She realizes her wrong of eliminating her father from her life. Paired by her experiences becomes inexpressive in all her relationships. Mariam has experienced only … in her life. Destiny plays a very bitter role in the life of Mariam. Completely shattered and broken down by the … and abuses in her marriage, Mariam has learned a lesson in life and that is not to stand up and fight for her rights.
“I Stand Here Ironing” is almost a mirror story of author Tillie Olsen. Like the narrator she wrote, Olsen also was abandoned by her husband after their first child and later remarried and had more children. Being a mother caused her to put aside her career (writing), which happens to be the opposite of the narrator, who put aside being a mother to be a woman who took care of “womanly” duties around the home. Olsen also uses this story to attack the government by writing how the narrator struggled to fend for herself and her child when they received no governmental help. She also used the narrator’s daughter, Emily, to show what happens when the government does not help their people.
New York: Picador. 3. Flanagan, M., and Booth, A. (eds.) (2002) Reload: Rethinking Women + Cyberculture.
When the war got worse Tariq’s family had to move to Pakistan and Laila did not want him to leave so they made love for the first time. Tariq leaves an... ... middle of paper ... .... Jalil takes the action of casting Nana out of his house when she had become pregnant with his illegitimate child. He breaks his promise that he made Mariam for her birthday and forgets about her. He even marries her off to some stranger after her mother had committed suicide because his other wives and children did not like Mariam and did not want her to be a part of their lives. For Rasheed he notes that he would have to marry Laila because he could not have her and her unborn child living with him without any kind of pretense, because people would gossip about him and his new girl.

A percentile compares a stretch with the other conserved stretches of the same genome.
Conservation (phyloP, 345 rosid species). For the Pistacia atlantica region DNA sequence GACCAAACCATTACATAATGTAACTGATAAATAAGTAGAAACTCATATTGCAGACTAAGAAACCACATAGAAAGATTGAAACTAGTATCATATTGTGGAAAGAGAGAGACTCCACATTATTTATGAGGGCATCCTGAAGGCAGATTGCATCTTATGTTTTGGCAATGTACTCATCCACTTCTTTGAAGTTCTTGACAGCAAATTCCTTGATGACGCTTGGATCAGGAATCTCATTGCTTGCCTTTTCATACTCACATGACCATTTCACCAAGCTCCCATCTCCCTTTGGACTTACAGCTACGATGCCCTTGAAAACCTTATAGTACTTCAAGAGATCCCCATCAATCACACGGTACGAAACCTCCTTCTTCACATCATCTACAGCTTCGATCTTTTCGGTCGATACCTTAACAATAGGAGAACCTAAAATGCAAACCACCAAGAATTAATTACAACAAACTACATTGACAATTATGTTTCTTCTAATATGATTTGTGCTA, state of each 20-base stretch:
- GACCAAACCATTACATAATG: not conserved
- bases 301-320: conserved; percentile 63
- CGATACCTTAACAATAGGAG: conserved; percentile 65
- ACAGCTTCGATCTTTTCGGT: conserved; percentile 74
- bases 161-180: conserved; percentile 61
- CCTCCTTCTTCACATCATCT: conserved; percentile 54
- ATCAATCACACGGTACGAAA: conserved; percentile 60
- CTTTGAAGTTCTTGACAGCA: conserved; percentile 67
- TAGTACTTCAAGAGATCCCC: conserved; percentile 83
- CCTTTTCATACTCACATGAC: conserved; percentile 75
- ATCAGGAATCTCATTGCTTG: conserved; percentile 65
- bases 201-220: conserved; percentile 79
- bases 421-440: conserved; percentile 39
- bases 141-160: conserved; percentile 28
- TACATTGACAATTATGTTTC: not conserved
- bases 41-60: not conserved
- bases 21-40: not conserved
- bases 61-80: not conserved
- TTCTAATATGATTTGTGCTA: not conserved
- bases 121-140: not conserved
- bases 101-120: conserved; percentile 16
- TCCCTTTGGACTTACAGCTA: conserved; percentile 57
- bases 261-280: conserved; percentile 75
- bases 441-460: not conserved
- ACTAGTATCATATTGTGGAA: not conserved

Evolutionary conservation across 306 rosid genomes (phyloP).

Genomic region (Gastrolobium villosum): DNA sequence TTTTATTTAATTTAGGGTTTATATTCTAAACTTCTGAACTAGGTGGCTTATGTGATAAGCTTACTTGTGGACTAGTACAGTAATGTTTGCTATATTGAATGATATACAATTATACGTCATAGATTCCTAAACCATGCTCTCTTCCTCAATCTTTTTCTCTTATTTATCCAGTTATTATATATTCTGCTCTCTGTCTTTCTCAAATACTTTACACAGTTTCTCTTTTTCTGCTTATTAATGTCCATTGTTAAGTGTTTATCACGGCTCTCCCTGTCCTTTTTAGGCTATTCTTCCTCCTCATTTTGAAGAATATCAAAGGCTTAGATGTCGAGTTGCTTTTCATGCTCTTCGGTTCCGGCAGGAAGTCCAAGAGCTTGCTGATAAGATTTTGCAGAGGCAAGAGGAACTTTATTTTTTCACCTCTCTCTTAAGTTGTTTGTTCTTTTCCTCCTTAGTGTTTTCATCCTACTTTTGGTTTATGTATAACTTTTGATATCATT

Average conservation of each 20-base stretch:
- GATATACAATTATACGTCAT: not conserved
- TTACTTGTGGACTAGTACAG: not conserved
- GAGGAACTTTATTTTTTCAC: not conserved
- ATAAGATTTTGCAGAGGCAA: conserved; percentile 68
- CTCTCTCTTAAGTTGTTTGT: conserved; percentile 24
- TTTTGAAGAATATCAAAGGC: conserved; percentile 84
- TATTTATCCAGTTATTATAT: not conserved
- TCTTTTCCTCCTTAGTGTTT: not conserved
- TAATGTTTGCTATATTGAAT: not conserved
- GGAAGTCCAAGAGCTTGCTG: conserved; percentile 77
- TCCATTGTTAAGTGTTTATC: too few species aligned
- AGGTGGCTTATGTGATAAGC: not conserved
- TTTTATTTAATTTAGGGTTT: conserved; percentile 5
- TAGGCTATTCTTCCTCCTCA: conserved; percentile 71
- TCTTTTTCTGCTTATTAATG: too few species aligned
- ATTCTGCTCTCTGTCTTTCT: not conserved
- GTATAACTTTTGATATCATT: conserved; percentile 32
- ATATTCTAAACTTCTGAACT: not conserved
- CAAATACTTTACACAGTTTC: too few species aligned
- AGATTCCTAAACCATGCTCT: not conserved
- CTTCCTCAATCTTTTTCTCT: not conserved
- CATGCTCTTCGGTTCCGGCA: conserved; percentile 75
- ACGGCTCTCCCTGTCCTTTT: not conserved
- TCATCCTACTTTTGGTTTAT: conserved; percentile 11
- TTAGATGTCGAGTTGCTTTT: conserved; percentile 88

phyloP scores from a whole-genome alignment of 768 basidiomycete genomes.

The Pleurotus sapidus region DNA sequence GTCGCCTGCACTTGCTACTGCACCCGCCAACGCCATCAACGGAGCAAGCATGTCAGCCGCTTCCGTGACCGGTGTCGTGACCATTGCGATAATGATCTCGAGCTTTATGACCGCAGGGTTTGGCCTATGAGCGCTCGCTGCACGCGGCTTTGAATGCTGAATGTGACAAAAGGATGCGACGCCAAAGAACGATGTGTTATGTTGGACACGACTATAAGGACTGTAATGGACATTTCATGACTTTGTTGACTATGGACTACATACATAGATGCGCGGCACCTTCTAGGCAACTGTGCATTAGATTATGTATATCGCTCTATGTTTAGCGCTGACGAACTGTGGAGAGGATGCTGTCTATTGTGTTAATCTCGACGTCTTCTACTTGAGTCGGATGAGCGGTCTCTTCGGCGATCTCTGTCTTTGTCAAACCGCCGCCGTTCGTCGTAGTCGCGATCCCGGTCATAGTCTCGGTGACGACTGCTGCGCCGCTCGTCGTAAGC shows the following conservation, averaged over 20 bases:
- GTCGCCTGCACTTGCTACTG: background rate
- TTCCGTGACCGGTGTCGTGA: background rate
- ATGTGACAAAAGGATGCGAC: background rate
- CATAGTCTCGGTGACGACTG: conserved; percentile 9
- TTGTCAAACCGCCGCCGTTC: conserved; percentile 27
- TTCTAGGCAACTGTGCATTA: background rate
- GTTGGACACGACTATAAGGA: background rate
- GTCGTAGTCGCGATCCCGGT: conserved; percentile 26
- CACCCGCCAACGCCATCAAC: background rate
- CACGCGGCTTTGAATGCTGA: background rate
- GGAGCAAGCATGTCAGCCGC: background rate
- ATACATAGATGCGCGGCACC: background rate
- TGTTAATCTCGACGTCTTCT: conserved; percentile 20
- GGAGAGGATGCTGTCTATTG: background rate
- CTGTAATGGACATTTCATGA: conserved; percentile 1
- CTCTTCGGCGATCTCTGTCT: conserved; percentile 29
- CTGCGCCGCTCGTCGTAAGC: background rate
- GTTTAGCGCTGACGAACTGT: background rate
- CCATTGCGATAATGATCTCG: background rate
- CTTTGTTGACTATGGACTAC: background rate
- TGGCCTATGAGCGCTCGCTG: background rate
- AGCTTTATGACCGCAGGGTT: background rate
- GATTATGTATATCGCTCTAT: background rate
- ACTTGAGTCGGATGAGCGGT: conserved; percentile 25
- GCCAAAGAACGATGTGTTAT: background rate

Mariam’s mother, believing Mariam had abandoned her, commits suicide. Jalil is forced to take Mariam in and she is happy at first, however she is then married off to a shoemaker named Rasheed, who lives in Kabul, forcing her to leave her hometown and move there with him. Mariam is unable to conceive a child because she would always lose the child due to her health complications. As the result of multiple miscarriages, the relationship grows into an abusive relationship. The story then switches to the life of Laila, a girl who lives in Kabul, in the same neighborhood as Mariam and Rasheed.
Ramatoulaye recalls how Mawdo and Aissatou were madly in love but their marriage was never accepted by the groom’s family as she was “a goldsmith’s daughter” while he was a nobleman (Bâ, 2008, p. 17). Therefore, Mawdo’s mother did everything in her power to separate the two, one of which included marrying him off to her brother’s daughter, Young Nabou, meaning that Aissatou would have “a co-wife” (Bâ, 2008, p. 31). This forced Aissatou to leave him as she did not want this lifestyle. Three years after this incident, Modou married Binetou, their daughter’s best friend without Ramatoulaye having any knowledge of it, yet choosing to stay with Modou as a
"Milan." In Confessions: Saint Augustine New York, New York: Penguin Group, 2006. 111 Wills, Garry . "Materialism." In Confessions: Saint Augustine New York, New York: Penguin Group, 2006.